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Baguio’s young and sorry

December 20, 2007 ·  By Thom F. Picaña Northern Luzon Bureau Chief

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Thursday, December 20, 2007
By Thom F. Picaña Northern Luzon Bureau Chief
Special Report: Poor Children, Black Christmas

Christmas may look bleak for seven children in the Baguio City Jail but Warden Miguel Cawi keeps his hopes up that these “children in conflict with law” will get reunited with their parents and other loved ones this holiday season.

“Some of the kids’ crimes are bailable. The other day, one of them posted bail and will be home for Christmas,” Cawi said.

As I was interviewing Cawi, the seven youths were called to his office so I could meet them before I visit them and take pictures in their cells. All the seven were in spartan slippers, newly bathed and sporting new haircuts.

Cawi explained that the seven minors “in the care of the jail” are “regulars.” They have been jailed more than twice for the petty crimes of theft and malicious mischief.

“They are aged 15, 16 and 17,” Cawi said as he gathered his “little boys” for the brief interview. They come from as far as Cagayan and Pangasinan.

Cawi tells them, “Baka naman ma-ibail na kayo ng mga magulang ninyo [Maybe your parents can bail you out]. Then you can have temporary liberty on Christmas Day.”

­The jail holds 410 inmates right now though it can accommodate only 250. Twelve adult inmates are cramped in each cell.

“But the juvenile unit is different, they have their own beds and are not cramped,” Cawi said.

The boys are taught religion, communication, crafts and arts inside the jail.

“Except for the social workers and the NGO people, these CICLs have no visitors, not even their parents. (“Wala naman silang bisita, kahit magulang nila).”

He surmises the parents of the seven have decided having their children in jail is better for the kids than having them out in the streets at home.

Only two of the seven have private lawyers. Five have a lawyer each assigned by the Public Attorney’s Office.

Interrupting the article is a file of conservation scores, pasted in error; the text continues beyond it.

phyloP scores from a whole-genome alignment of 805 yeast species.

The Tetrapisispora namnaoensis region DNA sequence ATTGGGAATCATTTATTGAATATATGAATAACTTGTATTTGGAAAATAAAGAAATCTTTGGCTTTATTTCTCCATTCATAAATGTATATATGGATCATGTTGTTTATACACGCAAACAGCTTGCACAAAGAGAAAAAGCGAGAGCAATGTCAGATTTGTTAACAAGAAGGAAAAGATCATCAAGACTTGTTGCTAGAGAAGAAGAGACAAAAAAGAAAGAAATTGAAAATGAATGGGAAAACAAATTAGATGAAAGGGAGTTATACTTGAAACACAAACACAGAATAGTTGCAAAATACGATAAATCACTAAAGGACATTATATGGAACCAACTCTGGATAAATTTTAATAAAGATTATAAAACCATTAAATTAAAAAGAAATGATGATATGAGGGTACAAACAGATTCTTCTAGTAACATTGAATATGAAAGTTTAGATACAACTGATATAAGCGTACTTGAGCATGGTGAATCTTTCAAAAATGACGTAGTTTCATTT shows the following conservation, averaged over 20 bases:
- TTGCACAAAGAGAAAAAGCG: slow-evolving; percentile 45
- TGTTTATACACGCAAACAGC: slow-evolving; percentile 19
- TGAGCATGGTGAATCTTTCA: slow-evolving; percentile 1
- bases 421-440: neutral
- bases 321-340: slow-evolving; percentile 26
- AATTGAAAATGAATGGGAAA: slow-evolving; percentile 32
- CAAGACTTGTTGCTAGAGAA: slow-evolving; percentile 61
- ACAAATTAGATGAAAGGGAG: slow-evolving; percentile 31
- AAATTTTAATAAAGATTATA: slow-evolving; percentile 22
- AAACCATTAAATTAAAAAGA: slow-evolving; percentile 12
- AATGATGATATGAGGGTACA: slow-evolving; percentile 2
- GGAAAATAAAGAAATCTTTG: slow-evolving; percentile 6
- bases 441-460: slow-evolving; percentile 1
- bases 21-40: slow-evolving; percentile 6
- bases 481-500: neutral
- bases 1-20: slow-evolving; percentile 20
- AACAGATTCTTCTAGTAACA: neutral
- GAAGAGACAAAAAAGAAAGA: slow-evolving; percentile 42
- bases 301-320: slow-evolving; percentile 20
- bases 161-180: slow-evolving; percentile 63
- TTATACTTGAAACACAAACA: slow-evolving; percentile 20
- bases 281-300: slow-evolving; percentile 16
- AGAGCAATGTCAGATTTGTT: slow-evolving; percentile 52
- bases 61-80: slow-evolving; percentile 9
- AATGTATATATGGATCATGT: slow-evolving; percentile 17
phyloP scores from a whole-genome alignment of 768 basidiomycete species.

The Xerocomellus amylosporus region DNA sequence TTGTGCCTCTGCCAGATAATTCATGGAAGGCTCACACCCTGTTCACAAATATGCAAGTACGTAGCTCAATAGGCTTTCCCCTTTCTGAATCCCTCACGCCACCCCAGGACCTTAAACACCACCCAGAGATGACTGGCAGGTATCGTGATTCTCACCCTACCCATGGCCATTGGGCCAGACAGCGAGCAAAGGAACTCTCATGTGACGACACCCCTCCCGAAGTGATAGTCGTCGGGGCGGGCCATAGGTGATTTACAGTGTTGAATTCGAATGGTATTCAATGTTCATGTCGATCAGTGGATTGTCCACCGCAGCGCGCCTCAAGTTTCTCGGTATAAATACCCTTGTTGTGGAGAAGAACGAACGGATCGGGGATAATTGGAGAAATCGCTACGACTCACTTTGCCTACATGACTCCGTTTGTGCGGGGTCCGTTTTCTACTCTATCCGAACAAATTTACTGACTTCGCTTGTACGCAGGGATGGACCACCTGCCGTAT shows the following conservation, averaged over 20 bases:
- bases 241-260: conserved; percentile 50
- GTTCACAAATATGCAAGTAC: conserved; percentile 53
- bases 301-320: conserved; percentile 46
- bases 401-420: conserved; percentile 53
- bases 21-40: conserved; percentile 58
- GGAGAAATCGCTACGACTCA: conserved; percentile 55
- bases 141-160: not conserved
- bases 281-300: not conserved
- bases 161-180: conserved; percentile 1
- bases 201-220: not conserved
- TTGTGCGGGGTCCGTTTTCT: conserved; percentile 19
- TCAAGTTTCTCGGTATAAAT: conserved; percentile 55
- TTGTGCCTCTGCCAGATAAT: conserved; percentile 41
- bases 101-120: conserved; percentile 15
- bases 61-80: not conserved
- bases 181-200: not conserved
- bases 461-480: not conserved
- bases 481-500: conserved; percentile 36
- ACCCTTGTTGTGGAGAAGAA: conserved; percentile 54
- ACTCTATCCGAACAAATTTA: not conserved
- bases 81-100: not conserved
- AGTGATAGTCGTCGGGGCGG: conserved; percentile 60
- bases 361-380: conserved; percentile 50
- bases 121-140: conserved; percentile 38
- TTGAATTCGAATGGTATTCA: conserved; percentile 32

“They have hearings at least every other month,” Cawi said.

Can’t their trials be speeded up? Cawi has given up on this, “We cannot force the courts,” he said. “They have a lot of more important cases.”

Since the Juvenile Justice Act came into effect, Cawi said, “Most of the youth offenders are turned over to the social welfare department.”

Republic Act 9344 exempts children 15 years and below from criminal liability. Older youth offenders, aged 15 to 18, can be criminally charged but only if they committed the crime “with discernment.”

The law directs law enforcers to turn over children caught for unlawful or criminal acts to social workers upon their apprehension.

There are daily rehabilitation programs to keep the kids busy, while people from nongovern­mental organizations come in regularly to help out.

They give inmates food, clothing, books, hold classes in crafts, and organize other learning programs in the hope that when it is time for each prisoner to go back to the world, they have become better prepared to behave and succeed as law-abiding citizens.

Speaking of the adult inmates, Cawi said, the five groups all requested to be allowed to have a Christmas party.

“The groups are Sputnik, God is Good Group, Sige-Sige Comando, Baguio City Jail Group and Bahala na Gang. They are organizing their own Christmas events. Many really like spending Christmas here because there’s a lot of food and many activities (“Gusto talagang dito na mag pasko kasi maraming pagkain at activities.)” END

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